remains plugged in, he will never have to stop.
Non-blow-up Claude recognizes
the precariousness of his position,
knows they’re always watching, circling the block
in their newly-waxed sedans
with shiny rims and tinted windows,
waiting for him to crumple.
Bathed in sweat and exhaust, Claude flips his sign,
shuffles back and forth on the sidewalk,
and flashes his lopsided grin at the rush-hour motorists,
hoping his fake cheeriness and halfhearted gyrations
will goad one of them into rolling down the window
and chucking something at him,
preferably something sharp and pointy
that will puncture his nylon hide
and allow him to wither, hissing,
to retire in last in wrinkled repose,
deflated on a concrete slab of pavement.

Friday, March 15, 2013

Deerfield

A bronze buck bounds after a bronze doe
outside the banquet hall of Deerfield Country Club
just south of the Pennsylvania border.
Through the glass walls can be spotted
the bride and groom, in the middle
of the sectional dance floor
undulating to the thumping club music. 
The old people huddle
around the tables in silence.
It's too noisy for conversation.
The final sparks of the sunset
are snuffed by the trees. The links grow dark. 
A possum shuffles across a sand trap.  
I sit alone beneath the glass chandeliers,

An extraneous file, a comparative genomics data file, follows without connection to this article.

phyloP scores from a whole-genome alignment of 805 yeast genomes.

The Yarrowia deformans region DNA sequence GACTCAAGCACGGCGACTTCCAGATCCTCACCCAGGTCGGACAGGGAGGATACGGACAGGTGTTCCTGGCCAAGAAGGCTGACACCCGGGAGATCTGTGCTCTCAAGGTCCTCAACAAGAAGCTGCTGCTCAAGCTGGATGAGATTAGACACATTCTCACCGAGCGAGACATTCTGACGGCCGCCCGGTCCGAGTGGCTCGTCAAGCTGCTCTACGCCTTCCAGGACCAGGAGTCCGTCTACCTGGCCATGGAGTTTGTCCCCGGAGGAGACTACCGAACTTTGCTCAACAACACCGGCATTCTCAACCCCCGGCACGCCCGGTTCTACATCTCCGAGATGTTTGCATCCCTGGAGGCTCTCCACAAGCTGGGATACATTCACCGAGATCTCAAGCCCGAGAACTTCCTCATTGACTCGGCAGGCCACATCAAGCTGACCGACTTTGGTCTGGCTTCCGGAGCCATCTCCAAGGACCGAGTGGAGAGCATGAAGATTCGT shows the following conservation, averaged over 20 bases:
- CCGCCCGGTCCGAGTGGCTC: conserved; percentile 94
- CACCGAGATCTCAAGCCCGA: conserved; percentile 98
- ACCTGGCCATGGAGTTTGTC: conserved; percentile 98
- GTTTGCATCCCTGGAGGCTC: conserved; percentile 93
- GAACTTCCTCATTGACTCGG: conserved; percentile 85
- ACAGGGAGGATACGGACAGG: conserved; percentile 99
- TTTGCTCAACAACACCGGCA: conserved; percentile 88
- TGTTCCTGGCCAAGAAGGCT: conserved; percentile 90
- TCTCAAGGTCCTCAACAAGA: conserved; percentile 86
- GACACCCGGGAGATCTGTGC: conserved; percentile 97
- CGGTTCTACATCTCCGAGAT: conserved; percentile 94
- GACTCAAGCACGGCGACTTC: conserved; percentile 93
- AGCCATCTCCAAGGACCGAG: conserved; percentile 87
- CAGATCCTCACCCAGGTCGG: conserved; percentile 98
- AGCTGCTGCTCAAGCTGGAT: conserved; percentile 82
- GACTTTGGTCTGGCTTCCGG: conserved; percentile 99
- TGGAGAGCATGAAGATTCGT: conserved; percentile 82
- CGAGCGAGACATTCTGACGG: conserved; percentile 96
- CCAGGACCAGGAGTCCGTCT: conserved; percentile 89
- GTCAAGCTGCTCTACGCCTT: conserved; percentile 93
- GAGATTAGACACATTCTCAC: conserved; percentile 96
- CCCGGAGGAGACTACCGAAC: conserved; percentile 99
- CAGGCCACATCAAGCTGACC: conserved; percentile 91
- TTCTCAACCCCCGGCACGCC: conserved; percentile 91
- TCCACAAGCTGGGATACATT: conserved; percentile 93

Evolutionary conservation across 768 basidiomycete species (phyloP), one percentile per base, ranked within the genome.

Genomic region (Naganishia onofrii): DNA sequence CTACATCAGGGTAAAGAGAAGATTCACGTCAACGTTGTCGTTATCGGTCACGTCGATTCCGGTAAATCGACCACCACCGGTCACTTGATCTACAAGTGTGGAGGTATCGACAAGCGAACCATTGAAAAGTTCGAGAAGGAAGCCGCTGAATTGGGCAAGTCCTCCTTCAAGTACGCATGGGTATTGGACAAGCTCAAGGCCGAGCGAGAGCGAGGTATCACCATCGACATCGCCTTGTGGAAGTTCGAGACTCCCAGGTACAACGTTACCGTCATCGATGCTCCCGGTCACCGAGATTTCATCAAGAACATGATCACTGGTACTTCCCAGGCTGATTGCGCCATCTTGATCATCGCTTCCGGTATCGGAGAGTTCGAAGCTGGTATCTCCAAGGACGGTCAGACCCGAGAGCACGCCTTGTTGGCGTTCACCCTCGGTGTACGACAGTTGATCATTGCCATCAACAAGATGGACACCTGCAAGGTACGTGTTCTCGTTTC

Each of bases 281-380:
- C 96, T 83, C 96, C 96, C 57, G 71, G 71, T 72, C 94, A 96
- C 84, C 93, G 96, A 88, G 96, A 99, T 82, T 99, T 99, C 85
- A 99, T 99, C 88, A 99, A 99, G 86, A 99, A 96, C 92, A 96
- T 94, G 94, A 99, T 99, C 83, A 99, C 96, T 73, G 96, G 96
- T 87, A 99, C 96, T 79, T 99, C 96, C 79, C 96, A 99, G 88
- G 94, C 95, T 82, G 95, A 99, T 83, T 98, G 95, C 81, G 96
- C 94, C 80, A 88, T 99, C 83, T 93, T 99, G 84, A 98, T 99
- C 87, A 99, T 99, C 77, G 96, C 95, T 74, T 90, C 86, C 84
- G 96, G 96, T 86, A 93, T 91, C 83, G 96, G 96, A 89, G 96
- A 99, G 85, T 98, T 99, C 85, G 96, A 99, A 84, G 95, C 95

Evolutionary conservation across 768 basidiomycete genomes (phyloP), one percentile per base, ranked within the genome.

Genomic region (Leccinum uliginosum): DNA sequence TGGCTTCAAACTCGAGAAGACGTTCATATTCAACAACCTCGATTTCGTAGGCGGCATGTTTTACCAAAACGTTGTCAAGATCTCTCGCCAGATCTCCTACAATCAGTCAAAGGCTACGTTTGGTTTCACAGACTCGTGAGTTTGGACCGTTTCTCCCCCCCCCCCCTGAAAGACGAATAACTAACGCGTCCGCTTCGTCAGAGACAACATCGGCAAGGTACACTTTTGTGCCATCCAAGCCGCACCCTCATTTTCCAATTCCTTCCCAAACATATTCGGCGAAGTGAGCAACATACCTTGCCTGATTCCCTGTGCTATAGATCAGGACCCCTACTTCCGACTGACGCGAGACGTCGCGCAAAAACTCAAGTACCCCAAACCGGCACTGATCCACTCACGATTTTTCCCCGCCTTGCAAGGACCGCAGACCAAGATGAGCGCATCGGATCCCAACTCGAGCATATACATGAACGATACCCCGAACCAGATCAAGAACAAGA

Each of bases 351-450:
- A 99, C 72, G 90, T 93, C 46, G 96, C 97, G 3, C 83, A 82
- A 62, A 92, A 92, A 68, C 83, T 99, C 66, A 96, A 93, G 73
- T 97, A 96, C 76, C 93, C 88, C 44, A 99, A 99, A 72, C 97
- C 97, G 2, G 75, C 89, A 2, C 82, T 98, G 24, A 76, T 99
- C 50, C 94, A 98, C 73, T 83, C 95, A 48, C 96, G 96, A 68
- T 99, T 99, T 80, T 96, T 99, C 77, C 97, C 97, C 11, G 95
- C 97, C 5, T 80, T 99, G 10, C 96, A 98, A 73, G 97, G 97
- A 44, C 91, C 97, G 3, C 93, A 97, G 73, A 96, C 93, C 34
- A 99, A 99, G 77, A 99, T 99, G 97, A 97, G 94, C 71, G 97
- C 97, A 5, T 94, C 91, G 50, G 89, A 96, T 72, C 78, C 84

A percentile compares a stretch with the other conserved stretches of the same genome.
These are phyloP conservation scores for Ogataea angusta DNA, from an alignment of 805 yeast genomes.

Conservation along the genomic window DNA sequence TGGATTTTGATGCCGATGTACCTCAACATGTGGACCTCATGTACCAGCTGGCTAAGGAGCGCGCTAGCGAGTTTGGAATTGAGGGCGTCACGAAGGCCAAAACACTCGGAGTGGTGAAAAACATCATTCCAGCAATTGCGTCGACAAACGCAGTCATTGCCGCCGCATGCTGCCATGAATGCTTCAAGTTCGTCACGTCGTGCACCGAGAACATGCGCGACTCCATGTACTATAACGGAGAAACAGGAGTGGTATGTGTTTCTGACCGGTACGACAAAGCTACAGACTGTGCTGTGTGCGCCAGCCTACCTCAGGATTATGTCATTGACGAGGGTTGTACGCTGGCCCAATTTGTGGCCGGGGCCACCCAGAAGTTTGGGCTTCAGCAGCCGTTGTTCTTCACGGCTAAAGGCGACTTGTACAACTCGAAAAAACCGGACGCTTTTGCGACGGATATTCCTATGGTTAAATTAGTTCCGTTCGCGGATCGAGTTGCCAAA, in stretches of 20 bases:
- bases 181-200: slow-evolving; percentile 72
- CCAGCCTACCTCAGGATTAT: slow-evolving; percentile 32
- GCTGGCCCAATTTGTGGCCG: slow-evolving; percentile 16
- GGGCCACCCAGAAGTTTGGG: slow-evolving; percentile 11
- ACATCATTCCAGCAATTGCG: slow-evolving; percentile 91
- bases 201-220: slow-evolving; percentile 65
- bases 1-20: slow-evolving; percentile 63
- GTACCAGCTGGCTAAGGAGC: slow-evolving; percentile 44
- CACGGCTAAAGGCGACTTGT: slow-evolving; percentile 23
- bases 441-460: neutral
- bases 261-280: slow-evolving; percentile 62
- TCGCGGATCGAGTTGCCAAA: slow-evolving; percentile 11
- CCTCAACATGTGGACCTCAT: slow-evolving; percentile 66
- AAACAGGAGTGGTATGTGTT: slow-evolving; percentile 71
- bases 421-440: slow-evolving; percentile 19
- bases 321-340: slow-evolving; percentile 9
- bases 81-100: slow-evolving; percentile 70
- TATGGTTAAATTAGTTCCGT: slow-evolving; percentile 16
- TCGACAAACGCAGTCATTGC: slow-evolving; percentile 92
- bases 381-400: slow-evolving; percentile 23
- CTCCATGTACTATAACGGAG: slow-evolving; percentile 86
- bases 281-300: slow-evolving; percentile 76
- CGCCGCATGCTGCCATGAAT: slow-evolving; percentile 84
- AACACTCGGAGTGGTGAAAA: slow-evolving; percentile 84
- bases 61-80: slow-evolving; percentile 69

tossing back bourbon and leering
at the jiggling bridesmaids.
The deer couple remain frozen
mid-pursuit. He will never catch her.
The possum's eyes gleam
in the headlights of the hotel shuttle bus.
The driver drums his knuckles on the wheel,
reeking of weed. 
The music pounds, a heart beating
much too fast and too loud, 
pummeling our eardrums,
smothering all utterances, even
to have and to hold, 
even 'til death do us part.

Friday, March 8, 2013

Pile of Clothing Found at a Rest Stop in Stutsman County, North Dakota


     State lines unstitched beneath your wheels, the tapestry unraveling as if never strung up in the loom. Your past flapping behind you like a rag knotted to a fender, you hurtle westward with one hand on his knee, kneading the denim beneath your fingers, the bucket seats squeezed so far forward by the trash in the backseat your foreheads kiss the windshield. You have become a pinball machine with no flippers, a pool table with only two legs. As you skirt the lips of sinkhole volcanoes and whack the axles on the faultline speedbumps, you hold up your energy drink and cry: Here’s a toast to all the meals we don’t remember, the identical restaurants where nothing of interest ever happened. Here's to the giant plaster animals by the side of the highway, the illuminated dinosaurs that cry out for us to fill our gas tank with their liquified bones.